Several commonly measured joints have standard landmarks identified and should be used consistently when measuring ROM. Inaccurate identification of bony or surface landmarks is a common source of error during assessment; therefore, knowledge of surface anatomy is required before accurate measurements can be recorded. In addition to stabilizing body segments, the measurement device must also be properly positioned to ensure data accuracy. The technician should be familiar with the device being used as well as the methodology and biomechanics. Inappropriate placement and use of the device represents a major source of error in many studies examining ROM (4).


Goniometer


The most common instrument used for measuring joint ROM is the two-arm goniometer (see Fig. 7.1). This device is portable, relatively easy to use, and inexpensive. Moreover, the measurements obtained are highly reproducible. The transparent plastic device includes two arms with a protractor for measuring degrees of joint displacement. One arm remains fixed to the proximal articulating segment (e.g., upper arm), and the other adjusts through the ROM with the distal segment (e.g., forearm), measuring the resulting degree of movement. The center of the protractor remains fixed at the joint’s axis of rotation.


Limitations of the conventional goniometer include difficulty stabilizing moving segments and visually determining a vertical axis; however, higher validity and reliability are demonstrated when proper procedures are followed (4). When using a goniometer, the proximal segment of the joint should be stabilized, and the distal segment remains freely moveable. Body position should be conducive to the movement being measured and comfortable for the subject. Joints can be measured in varied positions; however, reliability depends on reproducibility of the position. The patient should be able to maintain the reference position without performing extraneous movement during the measurement.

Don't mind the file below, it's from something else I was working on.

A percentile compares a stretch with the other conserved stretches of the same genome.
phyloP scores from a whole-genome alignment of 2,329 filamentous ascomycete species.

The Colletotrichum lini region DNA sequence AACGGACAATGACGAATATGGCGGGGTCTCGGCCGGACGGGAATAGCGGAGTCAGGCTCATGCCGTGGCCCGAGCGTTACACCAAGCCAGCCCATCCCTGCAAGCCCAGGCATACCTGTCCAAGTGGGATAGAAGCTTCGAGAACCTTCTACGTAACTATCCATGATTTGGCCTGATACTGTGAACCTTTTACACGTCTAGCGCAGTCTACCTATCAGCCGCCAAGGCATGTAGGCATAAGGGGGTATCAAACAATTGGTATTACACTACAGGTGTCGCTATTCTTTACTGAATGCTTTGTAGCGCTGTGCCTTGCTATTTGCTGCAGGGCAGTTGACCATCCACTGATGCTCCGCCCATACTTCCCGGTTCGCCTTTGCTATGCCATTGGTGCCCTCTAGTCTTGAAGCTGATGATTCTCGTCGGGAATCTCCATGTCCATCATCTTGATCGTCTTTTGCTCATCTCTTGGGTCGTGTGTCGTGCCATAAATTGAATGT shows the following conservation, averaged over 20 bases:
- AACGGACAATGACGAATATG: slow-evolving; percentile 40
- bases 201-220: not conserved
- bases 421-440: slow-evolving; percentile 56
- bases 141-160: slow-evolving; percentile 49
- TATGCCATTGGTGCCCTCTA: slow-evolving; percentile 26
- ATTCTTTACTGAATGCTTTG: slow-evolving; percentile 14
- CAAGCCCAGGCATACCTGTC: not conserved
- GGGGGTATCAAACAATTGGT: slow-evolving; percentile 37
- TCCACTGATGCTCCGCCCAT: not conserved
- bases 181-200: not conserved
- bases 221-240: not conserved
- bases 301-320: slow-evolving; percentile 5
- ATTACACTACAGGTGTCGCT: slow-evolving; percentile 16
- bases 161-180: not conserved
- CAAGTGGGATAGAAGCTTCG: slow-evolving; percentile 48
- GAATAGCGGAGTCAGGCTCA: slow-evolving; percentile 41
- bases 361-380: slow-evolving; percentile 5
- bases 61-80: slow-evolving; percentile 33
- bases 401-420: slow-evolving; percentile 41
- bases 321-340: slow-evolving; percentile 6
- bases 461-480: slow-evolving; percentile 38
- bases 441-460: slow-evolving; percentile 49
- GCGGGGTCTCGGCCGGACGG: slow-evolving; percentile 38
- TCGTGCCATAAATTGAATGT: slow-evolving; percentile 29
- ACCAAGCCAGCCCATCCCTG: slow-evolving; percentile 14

A newer alternative to the traditional goniometer is a goniometer “app” available for most smartphones (available at the App Store). These apps act as a digital gravity inclinometer by using the accelerometer chip built into most smartphones to calculate the angle of rotation and measure ROM. Several goniometer apps such as Goniometer, MyKnee, and Goniometer Pro (G-Pro) are available for most smartphones. Each has different applications, uses, and price, but all measure angles to within 0.1°. Of particular interest are those apps such as Goniometer for English that allow you to measure angles achieved during movement using video clips you have taken of the individual.


Inclinometer


Spinal and other complex movements, including supination, pronation, ankle inversion, and eversion, are difficult if not impossible to assess with a traditional goniometer. Such data are more accurately measured using an inclinometer (see Fig. 7.1). Inclinometers use a universal center of gravity to establish a starting point that remains constant from test to test. The pendulum-weighted inclinometer indicates degrees of motion using a weighted needle and protractor. As with the goniometer, careful placement of the inclinometer is crucial to obtaining an accurate measurement. The American Medical Association (1) suggests that ROM should be measured using the average of three consecutive trials.






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Feb 15, 2020 | Posted by in SPORT MEDICINE | Comments Off on Flexibility and Functional Movement Assessments